PaintScratch Touch Up Paint  ›  Scratches and Chips  ›  very shallow scratch
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Posted by: goro_pp Posted on: September 23rd, 2004, 6:33pm


I have a very, very shallow area exposing primer (sealer)  in the middle of the door. It is about 1/2 x 1/2
inch big.  I consider to apply very thiny layers of basecaot and clearcoat using fine air brush from a
hobby shop.  It is a mettalic color and I guess I can not do perfect job here without blending. However,
I do not want to touch bigger area and I would like to just cover the exposed primer area. Any other idea
here what can I do with such a shallow painting? I consider to order paint and laquer thinner from
your shop. Is there any significant difference to use DuPont basemaker as a thinner considering
such a small job?



Posted by: goro_pp Posted on: September 24th, 2004, 7:10pm
Reply: 1

I have realized that I need to thin the paint. Paintscratch says they use ChromaBase paints. So, I was rather concerned if there is any significant  difference in using the automotive lacquer thinner they sell in comparison to the DuPont basemaker thinner. I might be not clear here, I apologize ....

Posted by: CPaintCars (Guest) Posted on: September 24th, 2004, 10:42pm
Reply: 2

Well there are different types of would need to be clear with them as to what kind they are selling you.  If it is 2 stage Urethane (ChromaBase) then you must use BaseMaker.  If it is Lacquer paint (Lucite) then you have to use the Lacquer thinner.

Posted by: admin Posted on: October 8th, 2004, 7:37am
Reply: 3

The paint we sell is DuPont ChromaBase paint and not lacquer paint as suggested by CPaintCars. This is clearly stated on our website. Lacquer based paint is old technology and the ChromaBase holds up much better.  You can thin ChromaBase with lacquer thinner or basemaker. Basemakers are really designed for professional painters who can choose from a variety of basemakers depending on the temperature range they are painting. For the dyi, automotive lacquer thinner can be used with excellent results.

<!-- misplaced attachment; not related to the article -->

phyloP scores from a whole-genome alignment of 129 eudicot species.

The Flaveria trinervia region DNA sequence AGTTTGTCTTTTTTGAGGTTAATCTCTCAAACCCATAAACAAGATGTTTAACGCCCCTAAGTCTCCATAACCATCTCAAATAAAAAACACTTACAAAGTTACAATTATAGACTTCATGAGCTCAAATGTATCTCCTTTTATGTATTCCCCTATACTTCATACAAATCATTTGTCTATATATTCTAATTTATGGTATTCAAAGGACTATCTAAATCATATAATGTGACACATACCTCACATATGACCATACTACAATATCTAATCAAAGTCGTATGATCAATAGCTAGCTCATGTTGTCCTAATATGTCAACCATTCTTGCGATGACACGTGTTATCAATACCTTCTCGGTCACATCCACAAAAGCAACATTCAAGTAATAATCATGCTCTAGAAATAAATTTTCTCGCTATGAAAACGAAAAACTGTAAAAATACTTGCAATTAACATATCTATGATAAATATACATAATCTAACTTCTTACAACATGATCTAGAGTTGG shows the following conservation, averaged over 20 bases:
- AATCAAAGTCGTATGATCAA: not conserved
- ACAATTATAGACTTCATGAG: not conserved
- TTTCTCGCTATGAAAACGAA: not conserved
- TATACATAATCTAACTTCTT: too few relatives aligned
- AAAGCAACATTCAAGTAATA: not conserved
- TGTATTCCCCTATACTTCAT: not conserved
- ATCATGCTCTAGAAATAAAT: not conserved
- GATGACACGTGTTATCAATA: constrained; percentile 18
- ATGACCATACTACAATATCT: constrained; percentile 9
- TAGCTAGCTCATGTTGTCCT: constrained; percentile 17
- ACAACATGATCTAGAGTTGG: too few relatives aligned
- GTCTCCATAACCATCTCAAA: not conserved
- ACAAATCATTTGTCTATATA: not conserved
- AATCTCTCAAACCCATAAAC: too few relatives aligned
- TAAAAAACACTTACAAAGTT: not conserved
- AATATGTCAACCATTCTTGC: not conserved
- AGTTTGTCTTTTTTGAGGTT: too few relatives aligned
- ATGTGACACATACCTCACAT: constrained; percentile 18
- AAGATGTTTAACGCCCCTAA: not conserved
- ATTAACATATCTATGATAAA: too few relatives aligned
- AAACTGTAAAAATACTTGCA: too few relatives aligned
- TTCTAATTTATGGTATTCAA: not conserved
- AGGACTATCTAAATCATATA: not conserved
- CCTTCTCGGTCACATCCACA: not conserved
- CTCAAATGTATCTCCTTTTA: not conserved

Urethane paints should ONLY be used by professionals using approved spray equipment, fresh air respirators and a paint booth. These are very toxic paints and can cause permanent damage to you! We do not sell these paints.

Posted by: goro_pp Posted on: October 11th, 2004, 10:24pm
Reply: 4

Thanks a lot, it clarifies the things to me ..... but one more quastion ....
Will the lacquer thinner you sell react in any way with the original car painting and  clearcoat which I guess is urethane based car is 2004 Honda CR-V model.  I mean, can I remove your paint with lacquer thinner if I am not
happy with my job and repaint .... but without doing more demage on the original (surrounding the scratch) paint. 



Posted by: admin Posted on: October 12th, 2004, 1:46am
Reply: 5

No, the thinner will not react at all to your existing paint. If you apply our paint and it is not looking good, use the thinner to take it off. If you have any doubts, just test your finish first, for example, try a little thinner down very low or in the door jambs. You will see it doesn't react. However, it will take any new paint applied right off (up to 30 days).

If you are spraying the paint, removing the paint with lacquer thinner could get pretty messy!

Posted by: goro_pp Posted on: October 12th, 2004, 8:39pm
Reply: 6

Thanks for this very helpful info .....


Posted by: admin Posted on: October 13th, 2004, 6:43am
Reply: 7

Feel free to ask more questions.

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